Commemorating the 40th Anniversary of D-Day
Delivered by President Ronald Reagan, June 6, 1984 Omaha
Beach, Normandy, France
today at a place of battle, one that 40 years ago saw and felt
the worst of war. Men bled and died here for a few feet of - or
inches of sand, as bullets and shellfire cut through their ranks.
About them, General Omar Bradley later said, "Every man who
set foot on Omaha Beach that day was a hero."
survived the battle of June 6, 1944, are here today. Others who
hoped to return never did.
Lis, I'll go back," said Private First Class Peter Robert
Zannata, of the 37th Engineer Combat Battalion, and first assault
wave to hit Omaha Beach. "I'll go back, and I'll see it all
again. I'll see the beach, the barricades, and the graves."
of Private Zanatta come to us from his daughter, Lisa Zanatta
Henn, in a heart-rending story about the event her father spoke
of so often. "In his words, the Normandy invasion would change
his life forever," she said. She tells some of his stories
of World War II but says of her father, "the story to end
all stories was D-Day."
made me feel the fear of being on the boat waiting to land. I
can smell the ocean and feel the sea sickness. I can see the looks
on his fellow soldiers' faces-the fear, the anguish, the uncertainty
of what lay ahead. And when they landed, I can feel the strength
and courage of the men who took those first steps through the
tide to what must have surely looked like instant death."
daughter wrote to me, "I don't know how or why I can feel
this emptiness, this fear, or this determination, but I do. Maybe
it's the bond I had with my father. All I know is that it brings
tears to my eyes to think about my father as a 20-year old boy
having to face that beach."
of D-Day was always special to her family. And like all the families
of those who went to war, she describes how she came to realize
her own father's survival was a miracle: "So many men died.
I know that my father watched many of his friends be killed. I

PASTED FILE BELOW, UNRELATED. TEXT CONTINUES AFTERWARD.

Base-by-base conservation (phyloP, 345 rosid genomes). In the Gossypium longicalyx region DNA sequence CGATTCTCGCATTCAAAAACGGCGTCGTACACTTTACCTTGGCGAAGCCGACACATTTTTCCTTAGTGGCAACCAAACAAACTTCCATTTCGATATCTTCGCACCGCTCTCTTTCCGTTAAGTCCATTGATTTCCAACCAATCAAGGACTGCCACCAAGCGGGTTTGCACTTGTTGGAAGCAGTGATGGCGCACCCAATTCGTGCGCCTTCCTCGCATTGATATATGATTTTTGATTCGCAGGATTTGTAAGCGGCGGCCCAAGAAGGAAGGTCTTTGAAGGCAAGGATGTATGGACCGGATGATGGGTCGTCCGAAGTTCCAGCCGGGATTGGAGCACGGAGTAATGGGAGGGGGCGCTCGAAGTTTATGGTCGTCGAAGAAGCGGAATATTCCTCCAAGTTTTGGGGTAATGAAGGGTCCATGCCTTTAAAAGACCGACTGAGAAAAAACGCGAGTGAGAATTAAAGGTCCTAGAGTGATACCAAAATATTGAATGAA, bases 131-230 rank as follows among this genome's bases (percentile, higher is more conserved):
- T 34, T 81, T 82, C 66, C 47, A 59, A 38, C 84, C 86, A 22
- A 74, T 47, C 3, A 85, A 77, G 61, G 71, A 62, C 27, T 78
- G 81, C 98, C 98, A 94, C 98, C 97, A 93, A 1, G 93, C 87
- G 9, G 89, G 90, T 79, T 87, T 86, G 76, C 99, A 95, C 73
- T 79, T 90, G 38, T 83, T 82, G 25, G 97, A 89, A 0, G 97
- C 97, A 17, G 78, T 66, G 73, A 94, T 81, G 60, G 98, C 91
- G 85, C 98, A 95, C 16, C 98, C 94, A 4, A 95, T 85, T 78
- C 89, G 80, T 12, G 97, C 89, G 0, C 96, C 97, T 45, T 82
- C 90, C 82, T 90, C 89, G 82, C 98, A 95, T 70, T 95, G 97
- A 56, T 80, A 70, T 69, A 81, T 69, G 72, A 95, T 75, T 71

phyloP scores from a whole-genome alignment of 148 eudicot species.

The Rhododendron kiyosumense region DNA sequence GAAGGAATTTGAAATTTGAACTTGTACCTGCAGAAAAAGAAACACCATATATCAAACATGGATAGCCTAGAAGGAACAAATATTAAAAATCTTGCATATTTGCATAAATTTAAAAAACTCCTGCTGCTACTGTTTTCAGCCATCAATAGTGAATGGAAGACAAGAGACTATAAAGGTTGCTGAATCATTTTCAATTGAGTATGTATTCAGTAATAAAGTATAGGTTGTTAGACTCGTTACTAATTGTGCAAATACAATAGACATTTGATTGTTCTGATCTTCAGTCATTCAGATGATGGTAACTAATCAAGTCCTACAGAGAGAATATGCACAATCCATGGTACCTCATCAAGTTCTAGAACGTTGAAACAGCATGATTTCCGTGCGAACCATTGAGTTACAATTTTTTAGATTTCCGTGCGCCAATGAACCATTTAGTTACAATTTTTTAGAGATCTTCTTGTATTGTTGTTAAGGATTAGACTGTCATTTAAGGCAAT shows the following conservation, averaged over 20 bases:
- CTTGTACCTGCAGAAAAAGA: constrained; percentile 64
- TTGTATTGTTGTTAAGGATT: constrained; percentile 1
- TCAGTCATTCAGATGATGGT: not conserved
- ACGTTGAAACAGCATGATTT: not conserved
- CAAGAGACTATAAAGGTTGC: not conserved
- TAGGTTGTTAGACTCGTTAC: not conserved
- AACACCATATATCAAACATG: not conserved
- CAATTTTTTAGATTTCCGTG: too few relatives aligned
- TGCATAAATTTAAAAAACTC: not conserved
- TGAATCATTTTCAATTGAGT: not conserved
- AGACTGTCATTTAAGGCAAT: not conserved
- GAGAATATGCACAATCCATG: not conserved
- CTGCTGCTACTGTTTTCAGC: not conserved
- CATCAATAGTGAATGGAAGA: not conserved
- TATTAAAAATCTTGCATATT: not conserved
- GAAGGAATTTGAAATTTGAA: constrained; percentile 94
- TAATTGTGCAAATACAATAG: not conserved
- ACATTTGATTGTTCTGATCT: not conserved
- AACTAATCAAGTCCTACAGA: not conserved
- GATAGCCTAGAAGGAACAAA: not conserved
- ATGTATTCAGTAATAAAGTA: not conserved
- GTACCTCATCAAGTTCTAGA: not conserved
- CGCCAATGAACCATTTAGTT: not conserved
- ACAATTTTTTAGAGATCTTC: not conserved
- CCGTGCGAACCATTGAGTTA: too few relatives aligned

know that he must have died inside a little each time. But his
explanation to me was, `You did what you had to do, and you kept
like Private Zannata and all our Allied forces stormed the beaches
of Normandy 40 years ago they came not as conquerors, but as liberators.
When these troops swept across the French countryside and into
the forests of Belgium and Luxembourg they came not to take, but
to return what had been wrongfully seized. When our forces marched
into Germany they came not to prey on a brave and defeated people,
but to nurture the seeds of democracy among those who yearned
to bee free again.
them today. But, Mr. President [Francois Mitterand of France],
we also salute those who, like yourself, were already engaging
the enemy inside your beloved country-the French Resistance. Your
valiant struggle for France did so much to cripple the enemy and
spur the advance of the armies of liberation. The French Forces
of the Interior will forever personify courage and national spirit.
They will be a timeless inspiration to all who are free and to
all who would be free.
their memory, and for all who fought here, we celebrate the triumph
of democracy. We reaffirm the unity of democratic people who fought
a war and then joined with the vanquished in a firm resolve to
keep the peace.
From a terrible
war we learned that unity made us invincible; now, in peace, that
same unity makes us secure. We sought to bring all freedom-loving
nations together in a community dedicated to the defense and preservation
of our sacred values. Our alliance, forged in the crucible of
war, tempered and shaped by the realities of the post-war world,
has succeeded. In Europe, the threat has been contained, the peace
has been kept.
living here assembled-officials, veterans, citizens-are a tribute
to what was achieved here 40 years ago. This land is secure. We
are free. These things are worth fighting and dying for.
Henn began her story by quoting her father, who promised that
he would return to Normandy. She ended with a promise to her father,
who died 8 years ago of cancer: "I'm going there, Dad, and
I'll see the beaches and the barricades and the monuments. I'll
see the graves, and I'll put flowers there just like you wanted
to do. I'll never forget what you went through, Dad, nor will
I let any one else forget. And, Dad, I'll always be proud."
words of his loving daughter, who is here with us today, a D-Day
veteran has shown us the meaning of this day far better than any
President can. It is enough to say about Private Zannata and all
the men of honor and courage who fought beside him four decades
ago: We will always remember. We will always be proud. We will
always be prepared, so we may always be free.